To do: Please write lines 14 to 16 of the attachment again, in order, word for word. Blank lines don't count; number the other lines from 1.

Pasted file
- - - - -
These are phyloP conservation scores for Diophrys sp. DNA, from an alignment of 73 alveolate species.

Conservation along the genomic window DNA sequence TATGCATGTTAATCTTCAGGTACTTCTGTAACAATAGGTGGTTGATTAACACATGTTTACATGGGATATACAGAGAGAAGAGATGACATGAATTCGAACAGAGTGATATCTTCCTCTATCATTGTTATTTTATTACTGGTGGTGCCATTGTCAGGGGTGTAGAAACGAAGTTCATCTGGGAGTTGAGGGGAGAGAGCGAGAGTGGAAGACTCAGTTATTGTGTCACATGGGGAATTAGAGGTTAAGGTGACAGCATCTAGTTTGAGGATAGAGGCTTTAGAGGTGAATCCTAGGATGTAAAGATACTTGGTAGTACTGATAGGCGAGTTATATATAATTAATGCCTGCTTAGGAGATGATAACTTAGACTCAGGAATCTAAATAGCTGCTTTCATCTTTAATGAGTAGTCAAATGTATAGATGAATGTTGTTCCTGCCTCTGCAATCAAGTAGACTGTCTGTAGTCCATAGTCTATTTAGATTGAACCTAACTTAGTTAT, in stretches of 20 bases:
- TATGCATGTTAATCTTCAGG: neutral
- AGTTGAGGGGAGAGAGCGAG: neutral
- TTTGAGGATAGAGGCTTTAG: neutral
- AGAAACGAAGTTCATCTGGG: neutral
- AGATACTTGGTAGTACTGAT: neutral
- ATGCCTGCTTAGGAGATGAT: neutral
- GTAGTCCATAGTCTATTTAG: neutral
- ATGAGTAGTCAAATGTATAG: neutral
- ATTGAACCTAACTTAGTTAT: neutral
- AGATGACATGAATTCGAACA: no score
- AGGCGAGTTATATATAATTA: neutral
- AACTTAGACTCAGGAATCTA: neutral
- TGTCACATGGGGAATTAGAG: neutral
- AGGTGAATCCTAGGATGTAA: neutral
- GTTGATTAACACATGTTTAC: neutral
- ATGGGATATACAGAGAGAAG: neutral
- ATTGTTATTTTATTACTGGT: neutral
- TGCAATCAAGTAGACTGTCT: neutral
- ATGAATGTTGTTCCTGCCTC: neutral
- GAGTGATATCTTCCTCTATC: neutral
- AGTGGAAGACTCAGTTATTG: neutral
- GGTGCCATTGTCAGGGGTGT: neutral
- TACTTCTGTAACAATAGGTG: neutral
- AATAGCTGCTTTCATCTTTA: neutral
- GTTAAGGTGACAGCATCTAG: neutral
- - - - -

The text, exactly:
- AACTTAGACTCAGGAATCTA: neutral
- TGTCACATGGGGAATTAGAG: neutral
- AGGTGAATCCTAGGATGTAA: neutral